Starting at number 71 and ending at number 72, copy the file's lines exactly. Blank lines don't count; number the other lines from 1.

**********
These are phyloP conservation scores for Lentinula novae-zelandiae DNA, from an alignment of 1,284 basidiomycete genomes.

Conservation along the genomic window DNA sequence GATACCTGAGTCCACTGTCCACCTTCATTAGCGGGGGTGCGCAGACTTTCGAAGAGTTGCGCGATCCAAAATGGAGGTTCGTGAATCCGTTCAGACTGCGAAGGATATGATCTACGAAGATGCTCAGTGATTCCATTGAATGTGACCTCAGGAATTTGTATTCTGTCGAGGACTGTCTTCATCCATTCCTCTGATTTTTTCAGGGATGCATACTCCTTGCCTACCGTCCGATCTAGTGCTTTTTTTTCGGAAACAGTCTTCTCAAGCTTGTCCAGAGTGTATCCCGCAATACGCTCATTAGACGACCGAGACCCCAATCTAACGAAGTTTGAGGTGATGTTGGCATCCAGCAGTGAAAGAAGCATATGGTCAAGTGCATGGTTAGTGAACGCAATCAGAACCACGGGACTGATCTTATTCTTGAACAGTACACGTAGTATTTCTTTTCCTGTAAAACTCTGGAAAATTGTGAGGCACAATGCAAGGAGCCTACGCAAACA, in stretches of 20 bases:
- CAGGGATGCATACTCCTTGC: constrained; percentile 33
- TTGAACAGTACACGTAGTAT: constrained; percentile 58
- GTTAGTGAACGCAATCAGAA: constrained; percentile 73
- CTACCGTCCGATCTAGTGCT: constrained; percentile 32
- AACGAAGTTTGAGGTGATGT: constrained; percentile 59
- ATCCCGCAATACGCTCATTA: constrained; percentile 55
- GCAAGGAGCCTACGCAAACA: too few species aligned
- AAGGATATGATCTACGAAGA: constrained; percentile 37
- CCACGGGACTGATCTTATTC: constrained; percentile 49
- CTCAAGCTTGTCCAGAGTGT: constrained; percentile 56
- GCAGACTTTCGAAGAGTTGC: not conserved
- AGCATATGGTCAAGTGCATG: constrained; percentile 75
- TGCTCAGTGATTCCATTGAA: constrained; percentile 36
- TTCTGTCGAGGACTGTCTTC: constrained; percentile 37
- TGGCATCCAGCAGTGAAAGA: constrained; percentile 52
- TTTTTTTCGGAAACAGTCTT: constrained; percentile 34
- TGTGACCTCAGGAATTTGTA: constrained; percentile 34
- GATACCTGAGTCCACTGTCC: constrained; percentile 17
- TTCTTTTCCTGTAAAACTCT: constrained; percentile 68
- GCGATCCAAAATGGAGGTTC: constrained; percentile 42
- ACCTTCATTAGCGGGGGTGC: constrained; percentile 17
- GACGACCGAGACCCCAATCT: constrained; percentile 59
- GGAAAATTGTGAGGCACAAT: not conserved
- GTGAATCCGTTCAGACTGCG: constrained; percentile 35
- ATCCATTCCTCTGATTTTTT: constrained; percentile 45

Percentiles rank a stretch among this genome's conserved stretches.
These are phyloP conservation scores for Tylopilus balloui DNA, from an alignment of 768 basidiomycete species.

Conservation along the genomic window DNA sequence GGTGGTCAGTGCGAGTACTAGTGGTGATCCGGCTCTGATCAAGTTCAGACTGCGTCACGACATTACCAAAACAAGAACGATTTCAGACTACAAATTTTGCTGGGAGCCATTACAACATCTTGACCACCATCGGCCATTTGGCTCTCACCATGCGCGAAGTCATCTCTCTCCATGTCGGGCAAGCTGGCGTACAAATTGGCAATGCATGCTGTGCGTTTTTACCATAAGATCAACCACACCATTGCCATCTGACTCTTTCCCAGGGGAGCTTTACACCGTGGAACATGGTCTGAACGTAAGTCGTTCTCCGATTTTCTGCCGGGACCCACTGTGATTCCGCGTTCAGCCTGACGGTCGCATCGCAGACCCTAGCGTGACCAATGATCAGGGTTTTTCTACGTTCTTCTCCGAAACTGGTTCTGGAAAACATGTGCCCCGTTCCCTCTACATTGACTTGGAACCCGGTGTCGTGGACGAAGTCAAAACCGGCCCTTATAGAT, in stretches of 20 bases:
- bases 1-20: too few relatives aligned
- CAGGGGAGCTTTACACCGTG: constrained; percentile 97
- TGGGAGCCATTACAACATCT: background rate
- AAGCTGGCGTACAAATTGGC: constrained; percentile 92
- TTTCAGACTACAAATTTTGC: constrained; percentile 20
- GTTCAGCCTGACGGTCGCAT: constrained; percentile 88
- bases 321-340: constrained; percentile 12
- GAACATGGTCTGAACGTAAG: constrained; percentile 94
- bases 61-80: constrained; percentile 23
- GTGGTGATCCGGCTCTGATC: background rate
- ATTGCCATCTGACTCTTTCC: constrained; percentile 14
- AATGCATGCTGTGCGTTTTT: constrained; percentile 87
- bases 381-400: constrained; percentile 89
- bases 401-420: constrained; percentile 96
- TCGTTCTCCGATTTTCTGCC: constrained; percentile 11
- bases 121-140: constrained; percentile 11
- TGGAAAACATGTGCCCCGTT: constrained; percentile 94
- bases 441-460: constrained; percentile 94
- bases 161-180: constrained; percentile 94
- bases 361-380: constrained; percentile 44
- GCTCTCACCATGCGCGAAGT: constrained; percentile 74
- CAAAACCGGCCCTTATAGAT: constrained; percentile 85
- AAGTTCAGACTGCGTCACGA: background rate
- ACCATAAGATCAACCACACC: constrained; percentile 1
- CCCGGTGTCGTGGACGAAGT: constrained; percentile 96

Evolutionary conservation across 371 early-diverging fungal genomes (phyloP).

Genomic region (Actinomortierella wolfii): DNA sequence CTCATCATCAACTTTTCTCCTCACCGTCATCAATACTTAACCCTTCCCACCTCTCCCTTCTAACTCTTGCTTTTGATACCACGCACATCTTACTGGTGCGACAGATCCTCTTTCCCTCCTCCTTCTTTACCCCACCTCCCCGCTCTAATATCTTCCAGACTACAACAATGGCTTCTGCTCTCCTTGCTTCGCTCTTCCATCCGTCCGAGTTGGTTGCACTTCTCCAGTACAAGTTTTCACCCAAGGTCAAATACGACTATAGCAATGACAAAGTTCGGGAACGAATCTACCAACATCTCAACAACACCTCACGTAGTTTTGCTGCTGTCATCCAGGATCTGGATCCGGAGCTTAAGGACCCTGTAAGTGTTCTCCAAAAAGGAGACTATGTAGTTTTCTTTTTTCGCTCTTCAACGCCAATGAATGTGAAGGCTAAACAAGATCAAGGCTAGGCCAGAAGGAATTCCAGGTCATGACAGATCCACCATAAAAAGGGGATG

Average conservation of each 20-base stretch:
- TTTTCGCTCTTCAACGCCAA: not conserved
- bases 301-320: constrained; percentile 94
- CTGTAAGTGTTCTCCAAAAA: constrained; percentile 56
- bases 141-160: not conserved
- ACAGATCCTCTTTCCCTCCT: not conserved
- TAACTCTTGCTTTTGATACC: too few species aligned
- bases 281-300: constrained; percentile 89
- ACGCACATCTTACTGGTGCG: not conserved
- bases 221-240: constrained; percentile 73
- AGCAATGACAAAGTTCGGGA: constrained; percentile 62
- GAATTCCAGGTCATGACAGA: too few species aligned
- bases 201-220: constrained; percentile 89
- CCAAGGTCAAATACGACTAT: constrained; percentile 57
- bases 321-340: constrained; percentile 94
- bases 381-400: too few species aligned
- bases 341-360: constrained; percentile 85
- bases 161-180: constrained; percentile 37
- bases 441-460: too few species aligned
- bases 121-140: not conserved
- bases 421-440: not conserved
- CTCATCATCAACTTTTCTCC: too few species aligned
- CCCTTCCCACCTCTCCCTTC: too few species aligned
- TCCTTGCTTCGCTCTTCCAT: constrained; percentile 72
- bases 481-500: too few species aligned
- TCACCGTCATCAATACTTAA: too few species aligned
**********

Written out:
- CCAAGGTCAAATACGACTAT: constrained; percentile 57
- bases 321-340: constrained; percentile 94